...until such time as new information comes along and makes a better case toward that virtue the ever elusive truth.

The elusive truth may be virtue for the idealized 1%, but for the 99% who live in the maze of life, virtue is tested and revealed in the moment. There is no stalling “until such time as new information comes along” because the Either/Or of real life does not allow it.

“The experiment requires that you must proceed to a higher voltage”

What a dreadful moment!

I will indulge in a fantasy that you, dear reader, have understood what i have said tonight, that you too are as shaken as i am at what it means to be a human being. Not shaken at someone else, but at yourself because you are only a human being. Not shaken at religion, but at our common human nature which is not able to hold true to religion, nor philosophy, nor anything good when it has its finger over the button in the name of science.

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By Leefeller, March 30, 2012 at 8:31 pm Link to this comment

Ed, You could be correct in saying the Atheist may not be certain he is right, but it really dost not matter to the Atheist any more than he may not be certain in the existence of the Easter Bunny or Santa Claus. One thing about the Agnostic, he can be fairly sure he may be half certain. I suppose some agnostics can have spreads on the percentages of how certain they may be? Ed go over the Atheist Manifesto they can give you a new ass hole over there!

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By Ed Romano, March 30, 2012 at 7:05 pm Link to this comment

Truedig, I DON’t insist that everyone agree wilh me- and I DOn’T have any problem, and I’m sorry that you are getting irritated, BUT you can be an atheist as much, and as long, and as fequently, and as staunchly, and as vociferously, and as fervently ,and as loyally, and as militantly, and as religiously as you want to. What you CANNOT be is CERTAIN that you are right. What part of that is so difficult to understand ?

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By theway, March 30, 2012 at 4:30 pm Link to this comment

Just a little note to elisalouisa:
I too was moved by the picture of Pope Benedict and Fidel Castro. In that picture, if one can read non-verbal communication Pope and Fidel disappear; in their expression you can see two old men who came from different directions but at this moment their minds met without judgment, intolerance or prejudice.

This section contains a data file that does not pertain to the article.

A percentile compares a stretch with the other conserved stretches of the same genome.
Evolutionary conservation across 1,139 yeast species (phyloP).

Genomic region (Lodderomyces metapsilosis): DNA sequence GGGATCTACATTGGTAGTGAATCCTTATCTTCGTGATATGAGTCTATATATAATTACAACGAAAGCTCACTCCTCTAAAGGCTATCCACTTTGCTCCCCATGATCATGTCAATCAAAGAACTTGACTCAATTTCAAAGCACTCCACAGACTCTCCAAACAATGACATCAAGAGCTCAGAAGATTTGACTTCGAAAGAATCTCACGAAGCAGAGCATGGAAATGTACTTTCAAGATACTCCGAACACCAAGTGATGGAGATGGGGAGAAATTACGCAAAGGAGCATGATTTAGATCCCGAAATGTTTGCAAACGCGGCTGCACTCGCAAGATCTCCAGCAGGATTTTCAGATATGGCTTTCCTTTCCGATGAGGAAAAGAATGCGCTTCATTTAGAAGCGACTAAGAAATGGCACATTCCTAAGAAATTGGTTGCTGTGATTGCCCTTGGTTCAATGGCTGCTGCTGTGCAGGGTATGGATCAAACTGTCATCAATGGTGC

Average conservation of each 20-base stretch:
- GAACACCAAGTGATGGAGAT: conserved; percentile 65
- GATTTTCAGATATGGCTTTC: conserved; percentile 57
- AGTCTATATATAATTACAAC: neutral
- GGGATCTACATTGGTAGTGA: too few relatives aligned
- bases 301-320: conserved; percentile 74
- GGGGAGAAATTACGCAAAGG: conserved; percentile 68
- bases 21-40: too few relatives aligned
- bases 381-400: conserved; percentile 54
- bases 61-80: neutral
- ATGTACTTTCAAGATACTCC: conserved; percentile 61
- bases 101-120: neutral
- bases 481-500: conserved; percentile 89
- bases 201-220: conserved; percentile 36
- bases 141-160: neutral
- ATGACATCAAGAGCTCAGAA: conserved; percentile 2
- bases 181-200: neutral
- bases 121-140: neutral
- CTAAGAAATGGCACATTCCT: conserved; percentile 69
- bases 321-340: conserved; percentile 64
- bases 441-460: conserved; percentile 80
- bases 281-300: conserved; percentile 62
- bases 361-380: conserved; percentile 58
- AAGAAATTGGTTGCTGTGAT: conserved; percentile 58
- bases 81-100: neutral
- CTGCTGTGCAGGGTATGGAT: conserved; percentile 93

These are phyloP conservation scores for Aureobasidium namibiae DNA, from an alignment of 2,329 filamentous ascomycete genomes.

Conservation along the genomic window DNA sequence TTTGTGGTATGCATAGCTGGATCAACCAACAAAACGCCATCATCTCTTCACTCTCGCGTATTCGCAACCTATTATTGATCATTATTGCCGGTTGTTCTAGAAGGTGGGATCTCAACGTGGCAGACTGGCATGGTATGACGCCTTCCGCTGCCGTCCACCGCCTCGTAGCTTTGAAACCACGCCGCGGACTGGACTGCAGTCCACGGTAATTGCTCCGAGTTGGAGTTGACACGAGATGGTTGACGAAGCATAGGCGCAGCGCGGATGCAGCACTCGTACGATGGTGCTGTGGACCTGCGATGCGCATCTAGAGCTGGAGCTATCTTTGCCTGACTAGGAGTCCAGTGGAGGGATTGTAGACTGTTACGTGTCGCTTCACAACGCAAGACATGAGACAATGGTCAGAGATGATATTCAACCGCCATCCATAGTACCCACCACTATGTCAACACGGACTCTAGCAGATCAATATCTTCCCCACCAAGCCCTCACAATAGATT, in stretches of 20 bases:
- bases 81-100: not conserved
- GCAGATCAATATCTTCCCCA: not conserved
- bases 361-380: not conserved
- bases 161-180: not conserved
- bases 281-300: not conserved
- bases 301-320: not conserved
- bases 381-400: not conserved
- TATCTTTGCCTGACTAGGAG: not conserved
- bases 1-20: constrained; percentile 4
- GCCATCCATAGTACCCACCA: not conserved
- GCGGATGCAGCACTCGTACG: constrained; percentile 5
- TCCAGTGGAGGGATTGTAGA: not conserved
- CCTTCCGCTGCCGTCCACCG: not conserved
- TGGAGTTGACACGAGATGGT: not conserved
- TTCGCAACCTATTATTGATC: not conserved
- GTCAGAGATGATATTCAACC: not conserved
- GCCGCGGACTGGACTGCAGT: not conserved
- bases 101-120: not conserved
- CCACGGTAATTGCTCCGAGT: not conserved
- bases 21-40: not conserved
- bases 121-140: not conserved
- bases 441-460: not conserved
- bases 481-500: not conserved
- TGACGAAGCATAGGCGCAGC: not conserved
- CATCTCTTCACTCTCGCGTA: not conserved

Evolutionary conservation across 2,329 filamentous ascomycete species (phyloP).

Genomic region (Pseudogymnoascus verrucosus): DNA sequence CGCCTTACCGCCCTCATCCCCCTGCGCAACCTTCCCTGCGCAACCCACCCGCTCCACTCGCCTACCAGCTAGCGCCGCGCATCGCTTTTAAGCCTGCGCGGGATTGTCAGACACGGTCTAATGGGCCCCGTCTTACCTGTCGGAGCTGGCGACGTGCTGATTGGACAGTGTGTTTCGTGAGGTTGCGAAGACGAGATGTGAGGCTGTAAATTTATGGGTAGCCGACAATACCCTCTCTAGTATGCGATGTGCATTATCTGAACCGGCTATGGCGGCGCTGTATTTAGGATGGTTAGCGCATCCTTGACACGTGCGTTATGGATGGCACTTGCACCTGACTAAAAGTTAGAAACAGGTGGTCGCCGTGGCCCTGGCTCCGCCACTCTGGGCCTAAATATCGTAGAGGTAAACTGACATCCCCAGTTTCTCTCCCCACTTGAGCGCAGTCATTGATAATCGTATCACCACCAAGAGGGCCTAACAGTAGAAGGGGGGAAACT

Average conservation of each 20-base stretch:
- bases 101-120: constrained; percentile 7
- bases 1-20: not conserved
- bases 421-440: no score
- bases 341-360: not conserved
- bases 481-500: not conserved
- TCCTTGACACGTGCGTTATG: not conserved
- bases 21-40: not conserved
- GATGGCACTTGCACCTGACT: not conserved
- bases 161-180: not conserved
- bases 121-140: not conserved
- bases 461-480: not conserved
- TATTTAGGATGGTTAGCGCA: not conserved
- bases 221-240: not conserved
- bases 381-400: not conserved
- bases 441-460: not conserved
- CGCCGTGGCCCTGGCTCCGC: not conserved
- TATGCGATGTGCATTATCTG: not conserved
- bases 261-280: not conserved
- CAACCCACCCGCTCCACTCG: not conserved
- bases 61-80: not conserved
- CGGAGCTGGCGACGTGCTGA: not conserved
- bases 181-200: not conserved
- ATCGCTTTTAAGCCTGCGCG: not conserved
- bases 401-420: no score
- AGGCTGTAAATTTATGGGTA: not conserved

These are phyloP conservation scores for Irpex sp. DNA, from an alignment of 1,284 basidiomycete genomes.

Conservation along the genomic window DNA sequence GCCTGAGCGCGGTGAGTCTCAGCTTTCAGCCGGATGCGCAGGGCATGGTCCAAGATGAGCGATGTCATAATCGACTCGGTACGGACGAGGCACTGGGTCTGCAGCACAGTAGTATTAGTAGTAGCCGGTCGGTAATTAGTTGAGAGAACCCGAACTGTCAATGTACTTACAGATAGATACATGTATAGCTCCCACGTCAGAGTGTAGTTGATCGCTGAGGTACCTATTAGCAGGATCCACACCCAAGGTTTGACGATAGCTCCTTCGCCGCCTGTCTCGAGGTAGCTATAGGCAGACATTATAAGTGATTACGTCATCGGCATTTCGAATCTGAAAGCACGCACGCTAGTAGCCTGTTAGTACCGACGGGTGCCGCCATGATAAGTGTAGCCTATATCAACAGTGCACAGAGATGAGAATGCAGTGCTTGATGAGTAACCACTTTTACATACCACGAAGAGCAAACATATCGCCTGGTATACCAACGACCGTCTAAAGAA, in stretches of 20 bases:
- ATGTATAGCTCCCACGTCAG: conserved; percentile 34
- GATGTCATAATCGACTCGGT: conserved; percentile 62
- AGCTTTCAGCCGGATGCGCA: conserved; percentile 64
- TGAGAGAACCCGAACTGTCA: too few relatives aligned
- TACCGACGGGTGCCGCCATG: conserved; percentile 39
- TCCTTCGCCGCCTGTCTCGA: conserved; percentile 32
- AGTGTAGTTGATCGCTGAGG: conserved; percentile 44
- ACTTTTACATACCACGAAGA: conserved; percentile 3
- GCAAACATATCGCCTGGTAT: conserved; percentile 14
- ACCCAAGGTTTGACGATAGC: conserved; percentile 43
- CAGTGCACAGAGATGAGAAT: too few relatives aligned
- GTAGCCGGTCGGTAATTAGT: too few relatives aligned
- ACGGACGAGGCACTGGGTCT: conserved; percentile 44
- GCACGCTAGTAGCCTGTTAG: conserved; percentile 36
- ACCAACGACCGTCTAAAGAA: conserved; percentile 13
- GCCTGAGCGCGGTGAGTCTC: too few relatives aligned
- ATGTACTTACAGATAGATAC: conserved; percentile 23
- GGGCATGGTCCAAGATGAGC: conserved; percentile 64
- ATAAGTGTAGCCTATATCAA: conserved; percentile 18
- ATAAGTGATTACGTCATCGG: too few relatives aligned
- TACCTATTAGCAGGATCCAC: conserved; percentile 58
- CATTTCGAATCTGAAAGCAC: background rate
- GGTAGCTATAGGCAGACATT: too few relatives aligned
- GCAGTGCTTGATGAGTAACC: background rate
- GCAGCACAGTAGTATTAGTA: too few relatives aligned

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By truedigger3, March 30, 2012 at 4:15 pm Link to this comment

Ed Romano,

You claim that you are an agnostic and that you don’t know whether there is a “God” or not. So can you tell me please why do you insist that people agree with your uncertainty. If some one comes along and says: through reading history, contomporary events and observing life and people he had come to the conclusion that there is no “God”, then what your problem with that. Why do you insist that he admits that his thinking is flawed because some philosopher said so. I am sure another philosopher said that philospher is wrong. Philosophy and philosophers are famous for contradicting conflicting ideas and endless discussions !!
I emphasized that I don’t demand that anyone think and believe the way I do and that everyone is free to believe in anything as long his faith is a private matter!  So again what is your problem!!!??
I am starting to get really irritated with you!!.

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By Leefeller, March 30, 2012 at 3:14 pm Link to this comment

Anarcessie please accept my apology for I had thought we where on the article about the guy who murdered all the civilians in Afghanistan, I see the same kind of open armed acceptance of murder in both cases as similar and for the bigotry it appears to they are. 

Actually Obama was quite and still seems the hawk, which like the opposite of Ron Paul is the heavy baggage for me towards accepting Obama. On the other hand he is providing the appearances of winding down the wars, I have little reason for acceptance of his sincerity.